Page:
LAS VEGAS (AP) — At a farm outside Las Vegas, a herd of pigs feasts on lobster, sausage links and beef. In town, people at a community center sit for a dinner that may include sliders and truffle mac and cheese....The federal government has estimated more than one-third of all available food in the U.S. is wasted.
An EPA initiative has partnered with more than 1,000 organizations — including grocers, restaurants and hotels — to tackle the issue. The agency estimated participants in 2017 prevented about 648,000 tons (587,856 metric tons) of food from going into landfills or incinerators, avoiding more than $30 million in landfill tipping fees.
Sunday, April 28, 2019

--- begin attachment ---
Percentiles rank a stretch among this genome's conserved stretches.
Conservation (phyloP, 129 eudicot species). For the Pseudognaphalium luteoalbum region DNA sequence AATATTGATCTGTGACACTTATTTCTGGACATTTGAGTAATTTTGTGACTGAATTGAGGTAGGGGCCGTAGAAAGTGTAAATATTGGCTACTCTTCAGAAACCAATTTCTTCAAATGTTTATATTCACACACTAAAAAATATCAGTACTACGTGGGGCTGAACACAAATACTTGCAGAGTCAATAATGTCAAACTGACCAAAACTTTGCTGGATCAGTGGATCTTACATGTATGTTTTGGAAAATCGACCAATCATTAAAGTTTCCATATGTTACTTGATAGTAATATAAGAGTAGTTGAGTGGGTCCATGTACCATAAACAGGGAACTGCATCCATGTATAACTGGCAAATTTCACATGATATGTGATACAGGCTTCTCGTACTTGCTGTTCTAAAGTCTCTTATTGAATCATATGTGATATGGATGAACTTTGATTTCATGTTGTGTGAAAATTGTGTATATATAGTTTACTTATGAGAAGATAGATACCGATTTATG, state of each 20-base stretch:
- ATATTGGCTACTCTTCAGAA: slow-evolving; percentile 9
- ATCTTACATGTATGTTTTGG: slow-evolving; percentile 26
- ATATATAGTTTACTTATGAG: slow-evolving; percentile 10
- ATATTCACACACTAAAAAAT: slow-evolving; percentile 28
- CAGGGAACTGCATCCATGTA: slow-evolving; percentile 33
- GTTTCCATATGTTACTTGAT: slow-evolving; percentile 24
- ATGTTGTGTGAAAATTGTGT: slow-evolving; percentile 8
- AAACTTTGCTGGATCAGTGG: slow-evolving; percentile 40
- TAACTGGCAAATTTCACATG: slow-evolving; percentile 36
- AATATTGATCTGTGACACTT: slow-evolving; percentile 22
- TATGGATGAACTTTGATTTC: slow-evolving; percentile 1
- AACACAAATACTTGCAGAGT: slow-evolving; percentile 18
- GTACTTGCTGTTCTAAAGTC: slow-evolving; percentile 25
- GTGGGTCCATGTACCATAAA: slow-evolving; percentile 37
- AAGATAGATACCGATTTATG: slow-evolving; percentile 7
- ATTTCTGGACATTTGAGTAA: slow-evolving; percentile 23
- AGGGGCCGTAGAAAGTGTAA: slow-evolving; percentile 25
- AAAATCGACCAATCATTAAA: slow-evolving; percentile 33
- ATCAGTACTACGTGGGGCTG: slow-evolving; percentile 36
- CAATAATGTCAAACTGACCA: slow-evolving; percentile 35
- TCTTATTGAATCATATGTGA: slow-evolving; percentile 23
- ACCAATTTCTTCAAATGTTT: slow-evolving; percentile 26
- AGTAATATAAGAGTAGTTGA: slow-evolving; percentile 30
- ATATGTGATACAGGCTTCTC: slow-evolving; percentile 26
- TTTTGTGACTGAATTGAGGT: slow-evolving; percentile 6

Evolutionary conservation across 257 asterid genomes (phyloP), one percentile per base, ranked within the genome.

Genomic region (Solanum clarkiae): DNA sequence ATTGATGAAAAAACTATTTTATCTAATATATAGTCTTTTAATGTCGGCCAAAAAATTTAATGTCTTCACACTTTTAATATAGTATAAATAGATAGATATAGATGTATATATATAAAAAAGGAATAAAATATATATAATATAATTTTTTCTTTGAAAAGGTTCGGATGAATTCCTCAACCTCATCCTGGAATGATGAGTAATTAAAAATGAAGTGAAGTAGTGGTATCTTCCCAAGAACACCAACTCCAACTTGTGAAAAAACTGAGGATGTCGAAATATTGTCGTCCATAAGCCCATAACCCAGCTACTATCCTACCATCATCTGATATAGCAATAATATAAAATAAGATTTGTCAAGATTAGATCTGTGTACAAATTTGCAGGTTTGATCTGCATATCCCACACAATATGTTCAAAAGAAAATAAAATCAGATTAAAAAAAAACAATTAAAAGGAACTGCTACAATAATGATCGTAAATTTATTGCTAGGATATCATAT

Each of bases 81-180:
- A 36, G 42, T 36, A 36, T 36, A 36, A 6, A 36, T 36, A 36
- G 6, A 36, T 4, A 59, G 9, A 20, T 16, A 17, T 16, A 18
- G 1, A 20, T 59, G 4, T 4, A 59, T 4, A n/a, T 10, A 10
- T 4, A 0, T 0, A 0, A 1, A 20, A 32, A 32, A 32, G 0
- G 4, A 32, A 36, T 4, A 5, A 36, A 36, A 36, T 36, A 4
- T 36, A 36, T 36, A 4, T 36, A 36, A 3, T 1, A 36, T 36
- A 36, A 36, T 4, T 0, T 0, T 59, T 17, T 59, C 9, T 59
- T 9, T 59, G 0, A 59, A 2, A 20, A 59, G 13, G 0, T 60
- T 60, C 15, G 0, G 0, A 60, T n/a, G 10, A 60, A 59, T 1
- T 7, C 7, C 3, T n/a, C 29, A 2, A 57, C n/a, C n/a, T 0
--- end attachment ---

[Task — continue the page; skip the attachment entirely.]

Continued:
let them eat cake
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Makes sense. No restaurant chef can know in advance exactly how much food to order. So there’s always a chance of running out of items or having too many items.ReplyDelete
As for feeding pigs lobster and prime ribs, I have learned that different cities have different rules for donating to pantries and homeless shelters. A few years back Michael Bloomberg took a fair amount of heat when he got on his high horse and stood proudly in front of food donation changes. In one such change he imperiously outlawed food donations to homeless shelters because “the city can’t assess their salt, fat and fiber content” (as reported by CBS 2’s Marcia Kramer, 2012 March 19.) The homeless were deprived of being able to enjoy the many delicious items from some of the world’s best restaurants by “Meddlesome Little Mayor Mike.” Not only did the advocates for the homeless denounce this move so did many of he restaurants. So due to cost and distance all that food just winds up in the trash.